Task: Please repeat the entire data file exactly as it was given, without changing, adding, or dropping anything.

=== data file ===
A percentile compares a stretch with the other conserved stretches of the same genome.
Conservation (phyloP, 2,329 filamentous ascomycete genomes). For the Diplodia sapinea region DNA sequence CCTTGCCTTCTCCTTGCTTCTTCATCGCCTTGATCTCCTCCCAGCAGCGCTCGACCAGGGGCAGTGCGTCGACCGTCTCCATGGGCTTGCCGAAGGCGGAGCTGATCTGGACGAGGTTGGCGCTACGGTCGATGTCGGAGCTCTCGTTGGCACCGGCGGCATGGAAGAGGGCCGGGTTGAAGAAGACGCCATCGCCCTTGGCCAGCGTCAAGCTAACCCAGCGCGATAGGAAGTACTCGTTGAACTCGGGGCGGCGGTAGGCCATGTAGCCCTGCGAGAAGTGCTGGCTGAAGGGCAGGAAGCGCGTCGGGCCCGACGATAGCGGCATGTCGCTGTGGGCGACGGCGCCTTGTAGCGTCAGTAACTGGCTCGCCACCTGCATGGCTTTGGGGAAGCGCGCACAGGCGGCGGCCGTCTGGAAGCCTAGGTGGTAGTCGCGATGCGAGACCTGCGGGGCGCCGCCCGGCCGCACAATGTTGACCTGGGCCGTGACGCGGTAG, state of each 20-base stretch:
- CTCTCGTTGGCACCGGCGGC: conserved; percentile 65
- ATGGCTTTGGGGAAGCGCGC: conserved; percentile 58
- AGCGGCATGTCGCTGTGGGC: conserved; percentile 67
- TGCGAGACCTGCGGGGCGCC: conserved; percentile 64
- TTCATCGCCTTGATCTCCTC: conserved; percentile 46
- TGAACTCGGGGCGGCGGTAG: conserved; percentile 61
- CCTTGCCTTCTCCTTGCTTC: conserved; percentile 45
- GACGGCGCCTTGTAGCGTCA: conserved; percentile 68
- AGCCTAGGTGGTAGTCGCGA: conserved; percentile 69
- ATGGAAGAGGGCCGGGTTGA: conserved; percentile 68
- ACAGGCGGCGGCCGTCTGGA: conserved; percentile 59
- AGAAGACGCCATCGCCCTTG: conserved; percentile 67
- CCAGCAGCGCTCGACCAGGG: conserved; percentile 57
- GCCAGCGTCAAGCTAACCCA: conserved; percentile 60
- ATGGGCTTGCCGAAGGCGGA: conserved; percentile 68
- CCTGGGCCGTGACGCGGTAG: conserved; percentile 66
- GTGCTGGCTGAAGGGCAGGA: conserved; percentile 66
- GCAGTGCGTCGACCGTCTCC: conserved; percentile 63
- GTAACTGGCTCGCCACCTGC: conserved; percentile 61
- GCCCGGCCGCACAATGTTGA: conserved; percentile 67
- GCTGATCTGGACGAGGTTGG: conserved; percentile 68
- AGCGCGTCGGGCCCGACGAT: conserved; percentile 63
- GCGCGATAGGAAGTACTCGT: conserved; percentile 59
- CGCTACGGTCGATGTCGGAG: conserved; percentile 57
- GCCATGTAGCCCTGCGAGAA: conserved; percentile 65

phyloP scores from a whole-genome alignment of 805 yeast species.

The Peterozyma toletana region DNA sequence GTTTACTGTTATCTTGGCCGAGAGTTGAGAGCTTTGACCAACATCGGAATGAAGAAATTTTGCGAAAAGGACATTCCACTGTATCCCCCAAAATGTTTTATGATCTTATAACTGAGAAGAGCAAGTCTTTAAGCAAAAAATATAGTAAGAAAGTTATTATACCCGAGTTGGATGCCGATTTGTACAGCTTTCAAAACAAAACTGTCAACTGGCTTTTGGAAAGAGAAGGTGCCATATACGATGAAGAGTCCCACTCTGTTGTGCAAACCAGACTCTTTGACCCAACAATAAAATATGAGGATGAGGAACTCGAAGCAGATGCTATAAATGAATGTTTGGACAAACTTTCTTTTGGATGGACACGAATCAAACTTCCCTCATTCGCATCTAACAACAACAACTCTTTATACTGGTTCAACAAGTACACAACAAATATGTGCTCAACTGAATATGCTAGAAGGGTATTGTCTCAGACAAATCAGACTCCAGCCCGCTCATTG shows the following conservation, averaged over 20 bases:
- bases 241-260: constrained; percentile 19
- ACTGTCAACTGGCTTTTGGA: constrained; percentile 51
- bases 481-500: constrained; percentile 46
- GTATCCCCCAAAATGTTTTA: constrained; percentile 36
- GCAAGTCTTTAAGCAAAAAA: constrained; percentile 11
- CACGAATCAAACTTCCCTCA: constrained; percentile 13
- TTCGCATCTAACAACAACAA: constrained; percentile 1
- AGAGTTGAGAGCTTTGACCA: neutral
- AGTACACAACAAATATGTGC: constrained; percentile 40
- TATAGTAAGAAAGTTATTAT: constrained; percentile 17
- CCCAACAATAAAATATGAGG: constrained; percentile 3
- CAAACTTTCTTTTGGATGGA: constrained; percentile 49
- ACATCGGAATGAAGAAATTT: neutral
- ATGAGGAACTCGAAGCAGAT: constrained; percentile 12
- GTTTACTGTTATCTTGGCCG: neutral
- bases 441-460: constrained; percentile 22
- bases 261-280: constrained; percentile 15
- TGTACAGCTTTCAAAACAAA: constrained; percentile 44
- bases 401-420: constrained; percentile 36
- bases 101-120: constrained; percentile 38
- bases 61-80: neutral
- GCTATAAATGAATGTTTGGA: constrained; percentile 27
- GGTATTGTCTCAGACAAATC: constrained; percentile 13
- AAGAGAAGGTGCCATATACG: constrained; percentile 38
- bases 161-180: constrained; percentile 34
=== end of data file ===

A percentile compares a stretch with the other conserved stretches of the same genome.
Conservation (phyloP, 2,329 filamentous ascomycete genomes). For the Diplodia sapinea region DNA sequence CCTTGCCTTCTCCTTGCTTCTTCATCGCCTTGATCTCCTCCCAGCAGCGCTCGACCAGGGGCAGTGCGTCGACCGTCTCCATGGGCTTGCCGAAGGCGGAGCTGATCTGGACGAGGTTGGCGCTACGGTCGATGTCGGAGCTCTCGTTGGCACCGGCGGCATGGAAGAGGGCCGGGTTGAAGAAGACGCCATCGCCCTTGGCCAGCGTCAAGCTAACCCAGCGCGATAGGAAGTACTCGTTGAACTCGGGGCGGCGGTAGGCCATGTAGCCCTGCGAGAAGTGCTGGCTGAAGGGCAGGAAGCGCGTCGGGCCCGACGATAGCGGCATGTCGCTGTGGGCGACGGCGCCTTGTAGCGTCAGTAACTGGCTCGCCACCTGCATGGCTTTGGGGAAGCGCGCACAGGCGGCGGCCGTCTGGAAGCCTAGGTGGTAGTCGCGATGCGAGACCTGCGGGGCGCCGCCCGGCCGCACAATGTTGACCTGGGCCGTGACGCGGTAG, state of each 20-base stretch:
- CTCTCGTTGGCACCGGCGGC: conserved; percentile 65
- ATGGCTTTGGGGAAGCGCGC: conserved; percentile 58
- AGCGGCATGTCGCTGTGGGC: conserved; percentile 67
- TGCGAGACCTGCGGGGCGCC: conserved; percentile 64
- TTCATCGCCTTGATCTCCTC: conserved; percentile 46
- TGAACTCGGGGCGGCGGTAG: conserved; percentile 61
- CCTTGCCTTCTCCTTGCTTC: conserved; percentile 45
- GACGGCGCCTTGTAGCGTCA: conserved; percentile 68
- AGCCTAGGTGGTAGTCGCGA: conserved; percentile 69
- ATGGAAGAGGGCCGGGTTGA: conserved; percentile 68
- ACAGGCGGCGGCCGTCTGGA: conserved; percentile 59
- AGAAGACGCCATCGCCCTTG: conserved; percentile 67
- CCAGCAGCGCTCGACCAGGG: conserved; percentile 57
- GCCAGCGTCAAGCTAACCCA: conserved; percentile 60
- ATGGGCTTGCCGAAGGCGGA: conserved; percentile 68
- CCTGGGCCGTGACGCGGTAG: conserved; percentile 66
- GTGCTGGCTGAAGGGCAGGA: conserved; percentile 66
- GCAGTGCGTCGACCGTCTCC: conserved; percentile 63
- GTAACTGGCTCGCCACCTGC: conserved; percentile 61
- GCCCGGCCGCACAATGTTGA: conserved; percentile 67
- GCTGATCTGGACGAGGTTGG: conserved; percentile 68
- AGCGCGTCGGGCCCGACGAT: conserved; percentile 63
- GCGCGATAGGAAGTACTCGT: conserved; percentile 59
- CGCTACGGTCGATGTCGGAG: conserved; percentile 57
- GCCATGTAGCCCTGCGAGAA: conserved; percentile 65

phyloP scores from a whole-genome alignment of 805 yeast species.

The Peterozyma toletana region DNA sequence GTTTACTGTTATCTTGGCCGAGAGTTGAGAGCTTTGACCAACATCGGAATGAAGAAATTTTGCGAAAAGGACATTCCACTGTATCCCCCAAAATGTTTTATGATCTTATAACTGAGAAGAGCAAGTCTTTAAGCAAAAAATATAGTAAGAAAGTTATTATACCCGAGTTGGATGCCGATTTGTACAGCTTTCAAAACAAAACTGTCAACTGGCTTTTGGAAAGAGAAGGTGCCATATACGATGAAGAGTCCCACTCTGTTGTGCAAACCAGACTCTTTGACCCAACAATAAAATATGAGGATGAGGAACTCGAAGCAGATGCTATAAATGAATGTTTGGACAAACTTTCTTTTGGATGGACACGAATCAAACTTCCCTCATTCGCATCTAACAACAACAACTCTTTATACTGGTTCAACAAGTACACAACAAATATGTGCTCAACTGAATATGCTAGAAGGGTATTGTCTCAGACAAATCAGACTCCAGCCCGCTCATTG shows the following conservation, averaged over 20 bases:
- bases 241-260: constrained; percentile 19
- ACTGTCAACTGGCTTTTGGA: constrained; percentile 51
- bases 481-500: constrained; percentile 46
- GTATCCCCCAAAATGTTTTA: constrained; percentile 36
- GCAAGTCTTTAAGCAAAAAA: constrained; percentile 11
- CACGAATCAAACTTCCCTCA: constrained; percentile 13
- TTCGCATCTAACAACAACAA: constrained; percentile 1
- AGAGTTGAGAGCTTTGACCA: neutral
- AGTACACAACAAATATGTGC: constrained; percentile 40
- TATAGTAAGAAAGTTATTAT: constrained; percentile 17
- CCCAACAATAAAATATGAGG: constrained; percentile 3
- CAAACTTTCTTTTGGATGGA: constrained; percentile 49
- ACATCGGAATGAAGAAATTT: neutral
- ATGAGGAACTCGAAGCAGAT: constrained; percentile 12
- GTTTACTGTTATCTTGGCCG: neutral
- bases 441-460: constrained; percentile 22
- bases 261-280: constrained; percentile 15
- TGTACAGCTTTCAAAACAAA: constrained; percentile 44
- bases 401-420: constrained; percentile 36
- bases 101-120: constrained; percentile 38
- bases 61-80: neutral
- GCTATAAATGAATGTTTGGA: constrained; percentile 27
- GGTATTGTCTCAGACAAATC: constrained; percentile 13
- AAGAGAAGGTGCCATATACG: constrained; percentile 38
- bases 161-180: constrained; percentile 34